Why I Wrote Song of the Turtle

In the wake of the sexual abuse scandals in the Catholicism, growing number of Catholics are convinced the Church must consider and implement radical changes to move beyond a culture that is destroying its credibility with the world and profoundly damaging its very soul. Many in the Catholic community are urging reforms which include not only ordination of women but also reconsideration of mandatory celibacy for priests.

Song of the Turtle explores the human and spiritual dimensions of a good priest’s and a good woman’s struggle with the constraints of celibacy as he prepares to minister to the people of El  Salvador during the war there in the 1980s.

There are three main catalysts for this novel.

Having known many good and devoted priests whose presence is a grace for our world, I hate what has happened to them in the public mind. Men who have given their lives to God in a desire to serve others have been unfairly tainted by the heartless clerical sexual predators and their immoral episcopal protectors who dominate media coverage of the Catholic priesthood.

It has come to the point that priests wearing collars are sometimes spit upon or verbally attacked on the street. I hope the character of Jamie Quinn, S.J., one of the book’s two major protagonists, will provide a counterpoint to the prevalent negative images.

Another catalyst of utmost importance to sincere people of good will in 2019 is  the very real suffering of our vulnerable brothers and sisters in Latin America. I pray my book will humanize and bring into focus the plight of the desperate refugees from Central America who are risking their lives to find their way to someplace safe (the United States), only to be treated like criminals and have their children ripped away from them and imprisoned in appalling and cruel conditions that may traumatize these little ones for life.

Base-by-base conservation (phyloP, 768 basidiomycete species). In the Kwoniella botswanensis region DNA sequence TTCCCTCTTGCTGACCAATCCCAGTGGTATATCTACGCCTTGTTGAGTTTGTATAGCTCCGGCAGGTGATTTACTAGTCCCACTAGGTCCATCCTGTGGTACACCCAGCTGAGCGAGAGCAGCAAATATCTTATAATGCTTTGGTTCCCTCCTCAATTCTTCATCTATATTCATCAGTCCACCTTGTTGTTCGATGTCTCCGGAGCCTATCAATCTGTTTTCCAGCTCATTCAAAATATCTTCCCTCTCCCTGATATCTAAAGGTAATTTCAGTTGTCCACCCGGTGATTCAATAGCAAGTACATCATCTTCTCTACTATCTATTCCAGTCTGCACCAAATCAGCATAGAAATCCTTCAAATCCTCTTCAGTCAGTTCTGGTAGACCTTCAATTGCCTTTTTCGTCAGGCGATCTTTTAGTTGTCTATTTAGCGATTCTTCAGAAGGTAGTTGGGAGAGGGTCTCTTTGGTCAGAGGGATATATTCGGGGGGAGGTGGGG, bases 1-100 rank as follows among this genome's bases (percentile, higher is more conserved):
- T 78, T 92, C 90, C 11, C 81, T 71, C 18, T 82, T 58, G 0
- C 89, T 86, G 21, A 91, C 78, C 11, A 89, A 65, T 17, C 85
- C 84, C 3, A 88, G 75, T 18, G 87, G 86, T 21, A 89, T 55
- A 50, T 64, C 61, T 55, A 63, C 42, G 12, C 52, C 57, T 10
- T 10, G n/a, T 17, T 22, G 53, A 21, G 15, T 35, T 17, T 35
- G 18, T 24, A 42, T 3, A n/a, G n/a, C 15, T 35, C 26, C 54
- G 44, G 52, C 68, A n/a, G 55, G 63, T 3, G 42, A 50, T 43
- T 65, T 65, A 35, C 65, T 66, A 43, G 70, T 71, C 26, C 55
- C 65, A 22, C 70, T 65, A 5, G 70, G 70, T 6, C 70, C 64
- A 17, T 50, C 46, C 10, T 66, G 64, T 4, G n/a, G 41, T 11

In Song of the Turtle, the reader will meet Salvadoran women, men, and children caught in the tragedy of a brutal war most of us have virtually forgotten, although its after-effects still cause immense suffering in El Salvador today. My hope is that my readers will see their faces, hear their voices, be touched by their good hearts and haunted by their stories. Perhaps they will even be moved to take action to help the children and grandchildren of the people on whom my characters are based, people who made such sacrifices for their future.

Last but not least, Song of the Turtle is a frank and intimate story that needed to be told in the full humanity and deep spirituality of the two persons involved.


Next Steps...

Please consider helping those in El Salvador. Thank you very much. The world will be a better place because of your actions.